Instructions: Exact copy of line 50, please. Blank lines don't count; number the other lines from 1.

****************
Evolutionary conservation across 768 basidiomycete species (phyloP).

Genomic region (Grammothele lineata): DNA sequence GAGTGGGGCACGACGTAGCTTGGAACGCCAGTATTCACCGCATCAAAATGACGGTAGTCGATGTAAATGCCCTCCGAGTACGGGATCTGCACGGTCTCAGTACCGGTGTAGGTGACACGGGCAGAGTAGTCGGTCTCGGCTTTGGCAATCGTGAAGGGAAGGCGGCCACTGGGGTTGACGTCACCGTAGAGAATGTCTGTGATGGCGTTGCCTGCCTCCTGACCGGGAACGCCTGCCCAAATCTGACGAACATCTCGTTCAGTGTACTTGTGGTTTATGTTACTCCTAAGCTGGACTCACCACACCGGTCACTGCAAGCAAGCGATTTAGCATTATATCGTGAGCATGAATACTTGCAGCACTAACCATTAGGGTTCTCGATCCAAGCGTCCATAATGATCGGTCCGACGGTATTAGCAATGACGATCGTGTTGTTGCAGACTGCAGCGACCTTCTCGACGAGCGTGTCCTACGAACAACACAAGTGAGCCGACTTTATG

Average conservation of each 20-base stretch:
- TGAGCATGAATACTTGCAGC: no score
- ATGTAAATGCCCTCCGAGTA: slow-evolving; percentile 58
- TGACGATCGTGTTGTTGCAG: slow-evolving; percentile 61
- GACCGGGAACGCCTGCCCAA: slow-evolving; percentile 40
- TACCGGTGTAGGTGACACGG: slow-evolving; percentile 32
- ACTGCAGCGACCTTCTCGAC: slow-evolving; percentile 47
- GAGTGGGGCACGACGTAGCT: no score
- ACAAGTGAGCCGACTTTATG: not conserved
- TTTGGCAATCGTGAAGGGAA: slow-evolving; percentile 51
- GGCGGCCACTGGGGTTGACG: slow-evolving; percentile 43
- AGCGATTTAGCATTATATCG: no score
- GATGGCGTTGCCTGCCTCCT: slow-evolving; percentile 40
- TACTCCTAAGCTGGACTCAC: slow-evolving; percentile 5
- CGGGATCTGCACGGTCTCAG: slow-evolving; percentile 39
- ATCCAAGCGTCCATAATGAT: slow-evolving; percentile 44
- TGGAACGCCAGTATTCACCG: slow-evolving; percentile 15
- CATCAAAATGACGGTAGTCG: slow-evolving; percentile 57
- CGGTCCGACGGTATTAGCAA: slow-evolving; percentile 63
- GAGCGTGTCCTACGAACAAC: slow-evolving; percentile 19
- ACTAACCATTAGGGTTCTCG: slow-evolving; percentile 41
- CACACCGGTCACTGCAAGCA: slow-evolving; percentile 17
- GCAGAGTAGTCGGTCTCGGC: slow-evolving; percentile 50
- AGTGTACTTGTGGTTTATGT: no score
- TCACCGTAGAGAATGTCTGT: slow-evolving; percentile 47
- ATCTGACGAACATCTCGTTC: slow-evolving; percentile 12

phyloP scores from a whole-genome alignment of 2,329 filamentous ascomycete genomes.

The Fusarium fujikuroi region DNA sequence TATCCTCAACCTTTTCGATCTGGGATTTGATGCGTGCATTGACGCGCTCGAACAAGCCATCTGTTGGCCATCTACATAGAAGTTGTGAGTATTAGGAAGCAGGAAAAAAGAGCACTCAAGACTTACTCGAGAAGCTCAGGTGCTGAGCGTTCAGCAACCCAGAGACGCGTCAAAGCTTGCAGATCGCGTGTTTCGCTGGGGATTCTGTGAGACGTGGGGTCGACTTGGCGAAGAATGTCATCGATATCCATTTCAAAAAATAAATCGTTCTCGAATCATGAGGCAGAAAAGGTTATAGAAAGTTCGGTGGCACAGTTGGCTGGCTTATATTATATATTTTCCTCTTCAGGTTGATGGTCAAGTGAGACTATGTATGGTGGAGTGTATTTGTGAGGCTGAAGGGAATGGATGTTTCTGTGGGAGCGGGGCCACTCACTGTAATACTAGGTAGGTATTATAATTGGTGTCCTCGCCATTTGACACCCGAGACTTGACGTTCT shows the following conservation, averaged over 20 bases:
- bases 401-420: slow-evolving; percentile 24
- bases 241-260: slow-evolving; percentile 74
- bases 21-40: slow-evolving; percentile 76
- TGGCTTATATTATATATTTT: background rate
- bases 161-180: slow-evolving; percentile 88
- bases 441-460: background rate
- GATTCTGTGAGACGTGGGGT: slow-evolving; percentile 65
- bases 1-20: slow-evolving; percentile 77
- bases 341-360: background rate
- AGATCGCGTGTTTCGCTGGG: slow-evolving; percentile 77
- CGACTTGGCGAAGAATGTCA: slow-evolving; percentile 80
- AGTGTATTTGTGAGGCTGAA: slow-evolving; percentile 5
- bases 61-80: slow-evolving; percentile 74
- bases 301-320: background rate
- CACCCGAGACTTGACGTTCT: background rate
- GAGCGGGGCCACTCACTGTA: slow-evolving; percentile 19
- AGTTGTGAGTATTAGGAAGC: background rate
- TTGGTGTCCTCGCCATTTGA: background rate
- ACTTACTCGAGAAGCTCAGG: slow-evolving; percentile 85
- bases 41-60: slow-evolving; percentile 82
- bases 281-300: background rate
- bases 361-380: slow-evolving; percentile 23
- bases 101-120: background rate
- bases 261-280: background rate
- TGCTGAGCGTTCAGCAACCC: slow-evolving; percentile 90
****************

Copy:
- bases 41-60: slow-evolving; percentile 82